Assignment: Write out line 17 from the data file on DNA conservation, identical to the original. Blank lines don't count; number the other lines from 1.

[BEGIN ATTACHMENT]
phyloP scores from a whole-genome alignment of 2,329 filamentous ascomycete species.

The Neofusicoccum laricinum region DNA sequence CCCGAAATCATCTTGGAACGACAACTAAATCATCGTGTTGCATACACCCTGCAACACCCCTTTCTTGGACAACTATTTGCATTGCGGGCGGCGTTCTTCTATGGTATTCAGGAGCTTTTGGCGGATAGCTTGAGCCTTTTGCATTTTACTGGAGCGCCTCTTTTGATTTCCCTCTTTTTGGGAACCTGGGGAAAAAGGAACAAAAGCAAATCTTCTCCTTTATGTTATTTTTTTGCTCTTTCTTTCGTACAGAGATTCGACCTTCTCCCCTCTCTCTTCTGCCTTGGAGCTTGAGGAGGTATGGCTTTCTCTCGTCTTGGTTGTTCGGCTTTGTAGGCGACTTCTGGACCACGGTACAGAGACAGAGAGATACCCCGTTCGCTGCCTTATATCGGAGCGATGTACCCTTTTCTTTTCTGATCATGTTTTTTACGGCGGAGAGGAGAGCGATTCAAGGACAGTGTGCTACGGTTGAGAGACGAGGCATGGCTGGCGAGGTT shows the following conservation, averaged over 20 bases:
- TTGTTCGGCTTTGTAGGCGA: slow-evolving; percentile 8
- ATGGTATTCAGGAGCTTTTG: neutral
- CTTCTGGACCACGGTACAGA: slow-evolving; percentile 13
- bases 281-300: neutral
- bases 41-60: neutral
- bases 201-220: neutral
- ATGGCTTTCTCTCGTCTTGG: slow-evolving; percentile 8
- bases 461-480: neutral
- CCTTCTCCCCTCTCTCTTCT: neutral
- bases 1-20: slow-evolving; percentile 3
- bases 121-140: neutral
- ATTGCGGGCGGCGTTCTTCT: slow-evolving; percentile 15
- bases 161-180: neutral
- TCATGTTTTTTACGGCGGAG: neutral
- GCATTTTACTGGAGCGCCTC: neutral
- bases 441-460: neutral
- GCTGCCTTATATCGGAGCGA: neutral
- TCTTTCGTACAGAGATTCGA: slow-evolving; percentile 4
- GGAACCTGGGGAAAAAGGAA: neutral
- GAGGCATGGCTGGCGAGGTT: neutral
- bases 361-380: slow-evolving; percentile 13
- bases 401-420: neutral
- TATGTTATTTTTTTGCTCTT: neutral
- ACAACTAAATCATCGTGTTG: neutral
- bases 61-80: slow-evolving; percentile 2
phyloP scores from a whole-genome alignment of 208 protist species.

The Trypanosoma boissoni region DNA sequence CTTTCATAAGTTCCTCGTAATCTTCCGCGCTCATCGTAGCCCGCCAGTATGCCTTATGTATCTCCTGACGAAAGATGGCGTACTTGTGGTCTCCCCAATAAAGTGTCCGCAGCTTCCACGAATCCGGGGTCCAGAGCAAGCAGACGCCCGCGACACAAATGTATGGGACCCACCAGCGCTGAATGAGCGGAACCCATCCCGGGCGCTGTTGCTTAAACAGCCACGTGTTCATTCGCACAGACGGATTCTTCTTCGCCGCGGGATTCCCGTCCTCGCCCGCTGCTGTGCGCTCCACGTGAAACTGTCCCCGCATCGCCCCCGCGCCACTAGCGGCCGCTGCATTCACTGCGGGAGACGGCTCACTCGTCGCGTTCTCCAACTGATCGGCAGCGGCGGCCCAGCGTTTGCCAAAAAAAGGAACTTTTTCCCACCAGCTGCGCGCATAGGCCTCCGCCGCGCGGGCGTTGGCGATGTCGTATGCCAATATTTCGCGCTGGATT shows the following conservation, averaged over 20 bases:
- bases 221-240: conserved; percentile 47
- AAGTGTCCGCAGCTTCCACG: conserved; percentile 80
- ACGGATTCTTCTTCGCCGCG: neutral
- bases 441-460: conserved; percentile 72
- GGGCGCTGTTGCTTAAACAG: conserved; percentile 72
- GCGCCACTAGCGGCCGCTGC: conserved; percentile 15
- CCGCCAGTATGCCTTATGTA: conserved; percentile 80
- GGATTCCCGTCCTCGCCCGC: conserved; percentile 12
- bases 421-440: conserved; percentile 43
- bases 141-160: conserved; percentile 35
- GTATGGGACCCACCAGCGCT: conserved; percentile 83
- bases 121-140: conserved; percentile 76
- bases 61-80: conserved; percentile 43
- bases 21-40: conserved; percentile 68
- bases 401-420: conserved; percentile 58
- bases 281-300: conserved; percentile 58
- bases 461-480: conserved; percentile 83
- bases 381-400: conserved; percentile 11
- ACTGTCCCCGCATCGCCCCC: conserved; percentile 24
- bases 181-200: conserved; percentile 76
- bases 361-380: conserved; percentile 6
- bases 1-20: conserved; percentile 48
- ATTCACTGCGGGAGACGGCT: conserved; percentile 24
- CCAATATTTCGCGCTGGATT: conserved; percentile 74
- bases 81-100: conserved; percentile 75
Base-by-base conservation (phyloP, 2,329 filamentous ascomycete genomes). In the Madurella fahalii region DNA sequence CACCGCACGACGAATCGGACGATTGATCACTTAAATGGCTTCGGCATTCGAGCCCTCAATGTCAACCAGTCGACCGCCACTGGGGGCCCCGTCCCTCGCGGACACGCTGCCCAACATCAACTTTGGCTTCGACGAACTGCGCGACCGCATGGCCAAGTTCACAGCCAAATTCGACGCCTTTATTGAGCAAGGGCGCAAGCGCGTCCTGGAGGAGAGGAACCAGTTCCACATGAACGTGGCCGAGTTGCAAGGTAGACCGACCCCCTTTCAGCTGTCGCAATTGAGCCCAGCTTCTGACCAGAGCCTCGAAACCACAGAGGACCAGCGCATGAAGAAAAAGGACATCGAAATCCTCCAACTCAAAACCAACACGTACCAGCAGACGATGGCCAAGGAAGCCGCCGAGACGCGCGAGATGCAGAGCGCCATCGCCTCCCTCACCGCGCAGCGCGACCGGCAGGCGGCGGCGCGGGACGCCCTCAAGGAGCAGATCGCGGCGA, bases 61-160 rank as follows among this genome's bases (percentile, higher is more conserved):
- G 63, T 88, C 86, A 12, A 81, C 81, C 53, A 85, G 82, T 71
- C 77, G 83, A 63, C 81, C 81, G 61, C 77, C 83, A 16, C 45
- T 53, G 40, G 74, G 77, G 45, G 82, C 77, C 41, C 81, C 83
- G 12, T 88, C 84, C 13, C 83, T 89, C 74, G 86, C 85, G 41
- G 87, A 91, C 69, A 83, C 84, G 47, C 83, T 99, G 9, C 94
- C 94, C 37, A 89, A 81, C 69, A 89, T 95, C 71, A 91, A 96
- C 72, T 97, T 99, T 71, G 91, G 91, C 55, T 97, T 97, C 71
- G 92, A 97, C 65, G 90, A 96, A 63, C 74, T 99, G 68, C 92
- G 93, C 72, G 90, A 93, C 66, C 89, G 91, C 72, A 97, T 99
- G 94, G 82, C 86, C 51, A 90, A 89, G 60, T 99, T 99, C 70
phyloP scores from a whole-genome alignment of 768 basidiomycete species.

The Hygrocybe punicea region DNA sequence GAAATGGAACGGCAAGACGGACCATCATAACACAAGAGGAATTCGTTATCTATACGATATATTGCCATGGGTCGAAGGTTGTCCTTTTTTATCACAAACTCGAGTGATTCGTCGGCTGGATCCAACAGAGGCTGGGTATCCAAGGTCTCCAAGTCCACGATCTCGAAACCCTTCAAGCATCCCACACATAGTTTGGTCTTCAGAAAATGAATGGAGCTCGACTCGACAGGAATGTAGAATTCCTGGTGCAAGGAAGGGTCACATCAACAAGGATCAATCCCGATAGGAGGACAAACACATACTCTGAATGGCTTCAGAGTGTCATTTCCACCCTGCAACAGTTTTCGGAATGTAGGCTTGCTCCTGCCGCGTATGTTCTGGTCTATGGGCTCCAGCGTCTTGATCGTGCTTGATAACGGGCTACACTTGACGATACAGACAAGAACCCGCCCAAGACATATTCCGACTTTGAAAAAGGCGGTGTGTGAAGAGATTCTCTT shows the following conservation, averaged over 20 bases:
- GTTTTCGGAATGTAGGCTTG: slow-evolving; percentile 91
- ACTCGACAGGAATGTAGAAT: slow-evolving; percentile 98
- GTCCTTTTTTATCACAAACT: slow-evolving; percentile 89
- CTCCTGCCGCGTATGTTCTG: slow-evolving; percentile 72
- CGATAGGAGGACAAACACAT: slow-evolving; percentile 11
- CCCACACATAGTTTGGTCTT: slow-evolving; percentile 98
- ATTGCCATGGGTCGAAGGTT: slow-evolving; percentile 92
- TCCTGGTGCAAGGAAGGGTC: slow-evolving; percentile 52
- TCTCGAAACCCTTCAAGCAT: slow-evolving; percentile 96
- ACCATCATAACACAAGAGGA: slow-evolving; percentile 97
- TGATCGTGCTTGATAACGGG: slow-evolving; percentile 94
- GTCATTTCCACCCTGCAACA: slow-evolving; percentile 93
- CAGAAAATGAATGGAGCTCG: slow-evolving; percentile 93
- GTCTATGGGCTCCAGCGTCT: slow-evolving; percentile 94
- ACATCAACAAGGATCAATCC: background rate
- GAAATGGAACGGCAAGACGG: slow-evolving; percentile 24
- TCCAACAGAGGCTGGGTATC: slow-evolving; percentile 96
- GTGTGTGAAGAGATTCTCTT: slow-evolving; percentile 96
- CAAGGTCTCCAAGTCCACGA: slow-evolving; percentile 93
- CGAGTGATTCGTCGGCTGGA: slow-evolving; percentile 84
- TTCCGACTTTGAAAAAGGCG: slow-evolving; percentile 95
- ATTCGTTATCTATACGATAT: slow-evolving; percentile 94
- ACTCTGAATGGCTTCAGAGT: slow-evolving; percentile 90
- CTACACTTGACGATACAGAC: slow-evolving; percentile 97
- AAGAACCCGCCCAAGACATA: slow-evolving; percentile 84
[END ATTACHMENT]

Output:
- GCATTTTACTGGAGCGCCTC: neutral